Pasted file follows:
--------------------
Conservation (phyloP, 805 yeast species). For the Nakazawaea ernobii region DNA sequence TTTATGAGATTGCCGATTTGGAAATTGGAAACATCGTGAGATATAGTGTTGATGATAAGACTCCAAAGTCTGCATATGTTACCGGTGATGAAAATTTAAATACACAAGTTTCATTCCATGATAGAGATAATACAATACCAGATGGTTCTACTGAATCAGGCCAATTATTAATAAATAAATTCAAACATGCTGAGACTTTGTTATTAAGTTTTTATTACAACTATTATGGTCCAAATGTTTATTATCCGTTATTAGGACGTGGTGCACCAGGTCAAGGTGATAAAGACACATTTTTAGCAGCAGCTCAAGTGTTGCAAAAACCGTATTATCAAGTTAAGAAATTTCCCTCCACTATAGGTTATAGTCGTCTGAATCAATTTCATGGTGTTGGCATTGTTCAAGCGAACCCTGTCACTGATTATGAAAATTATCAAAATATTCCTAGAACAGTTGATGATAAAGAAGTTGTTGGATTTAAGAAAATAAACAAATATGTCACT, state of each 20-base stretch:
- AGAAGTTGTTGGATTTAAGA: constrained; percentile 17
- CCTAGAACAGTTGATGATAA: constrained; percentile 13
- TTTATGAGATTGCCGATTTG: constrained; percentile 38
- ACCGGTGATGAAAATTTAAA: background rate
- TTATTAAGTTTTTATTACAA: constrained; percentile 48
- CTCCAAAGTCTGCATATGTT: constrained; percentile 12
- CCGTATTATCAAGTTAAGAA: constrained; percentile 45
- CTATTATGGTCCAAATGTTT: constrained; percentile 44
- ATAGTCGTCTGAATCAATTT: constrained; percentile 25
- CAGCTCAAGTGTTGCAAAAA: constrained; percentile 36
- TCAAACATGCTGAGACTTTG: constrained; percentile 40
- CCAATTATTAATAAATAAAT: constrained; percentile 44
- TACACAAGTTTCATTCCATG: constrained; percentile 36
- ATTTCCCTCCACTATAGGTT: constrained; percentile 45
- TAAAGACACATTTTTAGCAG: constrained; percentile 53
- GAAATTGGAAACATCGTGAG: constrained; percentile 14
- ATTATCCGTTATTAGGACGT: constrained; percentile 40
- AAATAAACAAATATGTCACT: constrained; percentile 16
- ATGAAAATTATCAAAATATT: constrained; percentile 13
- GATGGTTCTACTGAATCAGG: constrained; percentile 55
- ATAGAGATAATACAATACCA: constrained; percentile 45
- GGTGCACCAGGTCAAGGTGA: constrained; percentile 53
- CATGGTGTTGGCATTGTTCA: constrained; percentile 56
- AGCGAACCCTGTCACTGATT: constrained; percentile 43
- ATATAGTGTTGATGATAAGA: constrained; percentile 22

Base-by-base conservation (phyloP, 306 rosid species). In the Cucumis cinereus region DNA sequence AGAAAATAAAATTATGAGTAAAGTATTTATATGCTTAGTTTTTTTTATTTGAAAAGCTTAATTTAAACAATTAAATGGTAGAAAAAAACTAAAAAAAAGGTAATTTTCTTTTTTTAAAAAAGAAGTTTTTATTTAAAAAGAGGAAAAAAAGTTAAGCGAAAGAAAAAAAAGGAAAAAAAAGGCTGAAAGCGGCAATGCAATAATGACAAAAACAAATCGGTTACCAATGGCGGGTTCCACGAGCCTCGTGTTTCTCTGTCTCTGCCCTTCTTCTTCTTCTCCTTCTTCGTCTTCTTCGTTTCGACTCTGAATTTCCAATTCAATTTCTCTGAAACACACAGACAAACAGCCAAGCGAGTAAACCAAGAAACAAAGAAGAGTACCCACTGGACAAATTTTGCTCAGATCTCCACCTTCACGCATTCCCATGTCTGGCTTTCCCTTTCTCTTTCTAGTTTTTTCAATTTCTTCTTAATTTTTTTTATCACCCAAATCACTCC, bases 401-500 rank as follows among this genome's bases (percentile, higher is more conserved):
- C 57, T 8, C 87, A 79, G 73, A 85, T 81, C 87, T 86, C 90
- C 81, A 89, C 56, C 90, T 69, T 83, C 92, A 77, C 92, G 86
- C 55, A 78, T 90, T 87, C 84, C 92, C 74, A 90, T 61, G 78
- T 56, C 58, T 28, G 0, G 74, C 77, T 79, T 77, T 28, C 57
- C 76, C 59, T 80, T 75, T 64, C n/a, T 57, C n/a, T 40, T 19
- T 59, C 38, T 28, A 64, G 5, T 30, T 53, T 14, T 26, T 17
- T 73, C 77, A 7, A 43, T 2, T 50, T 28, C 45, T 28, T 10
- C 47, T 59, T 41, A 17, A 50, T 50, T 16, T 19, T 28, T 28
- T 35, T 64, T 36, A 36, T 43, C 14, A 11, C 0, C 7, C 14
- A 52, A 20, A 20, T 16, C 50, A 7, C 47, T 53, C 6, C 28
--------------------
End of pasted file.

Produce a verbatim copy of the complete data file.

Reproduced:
Conservation (phyloP, 805 yeast species). For the Nakazawaea ernobii region DNA sequence TTTATGAGATTGCCGATTTGGAAATTGGAAACATCGTGAGATATAGTGTTGATGATAAGACTCCAAAGTCTGCATATGTTACCGGTGATGAAAATTTAAATACACAAGTTTCATTCCATGATAGAGATAATACAATACCAGATGGTTCTACTGAATCAGGCCAATTATTAATAAATAAATTCAAACATGCTGAGACTTTGTTATTAAGTTTTTATTACAACTATTATGGTCCAAATGTTTATTATCCGTTATTAGGACGTGGTGCACCAGGTCAAGGTGATAAAGACACATTTTTAGCAGCAGCTCAAGTGTTGCAAAAACCGTATTATCAAGTTAAGAAATTTCCCTCCACTATAGGTTATAGTCGTCTGAATCAATTTCATGGTGTTGGCATTGTTCAAGCGAACCCTGTCACTGATTATGAAAATTATCAAAATATTCCTAGAACAGTTGATGATAAAGAAGTTGTTGGATTTAAGAAAATAAACAAATATGTCACT, state of each 20-base stretch:
- AGAAGTTGTTGGATTTAAGA: constrained; percentile 17
- CCTAGAACAGTTGATGATAA: constrained; percentile 13
- TTTATGAGATTGCCGATTTG: constrained; percentile 38
- ACCGGTGATGAAAATTTAAA: background rate
- TTATTAAGTTTTTATTACAA: constrained; percentile 48
- CTCCAAAGTCTGCATATGTT: constrained; percentile 12
- CCGTATTATCAAGTTAAGAA: constrained; percentile 45
- CTATTATGGTCCAAATGTTT: constrained; percentile 44
- ATAGTCGTCTGAATCAATTT: constrained; percentile 25
- CAGCTCAAGTGTTGCAAAAA: constrained; percentile 36
- TCAAACATGCTGAGACTTTG: constrained; percentile 40
- CCAATTATTAATAAATAAAT: constrained; percentile 44
- TACACAAGTTTCATTCCATG: constrained; percentile 36
- ATTTCCCTCCACTATAGGTT: constrained; percentile 45
- TAAAGACACATTTTTAGCAG: constrained; percentile 53
- GAAATTGGAAACATCGTGAG: constrained; percentile 14
- ATTATCCGTTATTAGGACGT: constrained; percentile 40
- AAATAAACAAATATGTCACT: constrained; percentile 16
- ATGAAAATTATCAAAATATT: constrained; percentile 13
- GATGGTTCTACTGAATCAGG: constrained; percentile 55
- ATAGAGATAATACAATACCA: constrained; percentile 45
- GGTGCACCAGGTCAAGGTGA: constrained; percentile 53
- CATGGTGTTGGCATTGTTCA: constrained; percentile 56
- AGCGAACCCTGTCACTGATT: constrained; percentile 43
- ATATAGTGTTGATGATAAGA: constrained; percentile 22

Base-by-base conservation (phyloP, 306 rosid species). In the Cucumis cinereus region DNA sequence AGAAAATAAAATTATGAGTAAAGTATTTATATGCTTAGTTTTTTTTATTTGAAAAGCTTAATTTAAACAATTAAATGGTAGAAAAAAACTAAAAAAAAGGTAATTTTCTTTTTTTAAAAAAGAAGTTTTTATTTAAAAAGAGGAAAAAAAGTTAAGCGAAAGAAAAAAAAGGAAAAAAAAGGCTGAAAGCGGCAATGCAATAATGACAAAAACAAATCGGTTACCAATGGCGGGTTCCACGAGCCTCGTGTTTCTCTGTCTCTGCCCTTCTTCTTCTTCTCCTTCTTCGTCTTCTTCGTTTCGACTCTGAATTTCCAATTCAATTTCTCTGAAACACACAGACAAACAGCCAAGCGAGTAAACCAAGAAACAAAGAAGAGTACCCACTGGACAAATTTTGCTCAGATCTCCACCTTCACGCATTCCCATGTCTGGCTTTCCCTTTCTCTTTCTAGTTTTTTCAATTTCTTCTTAATTTTTTTTATCACCCAAATCACTCC, bases 401-500 rank as follows among this genome's bases (percentile, higher is more conserved):
- C 57, T 8, C 87, A 79, G 73, A 85, T 81, C 87, T 86, C 90
- C 81, A 89, C 56, C 90, T 69, T 83, C 92, A 77, C 92, G 86
- C 55, A 78, T 90, T 87, C 84, C 92, C 74, A 90, T 61, G 78
- T 56, C 58, T 28, G 0, G 74, C 77, T 79, T 77, T 28, C 57
- C 76, C 59, T 80, T 75, T 64, C n/a, T 57, C n/a, T 40, T 19
- T 59, C 38, T 28, A 64, G 5, T 30, T 53, T 14, T 26, T 17
- T 73, C 77, A 7, A 43, T 2, T 50, T 28, C 45, T 28, T 10
- C 47, T 59, T 41, A 17, A 50, T 50, T 16, T 19, T 28, T 28
- T 35, T 64, T 36, A 36, T 43, C 14, A 11, C 0, C 7, C 14
- A 52, A 20, A 20, T 16, C 50, A 7, C 47, T 53, C 6, C 28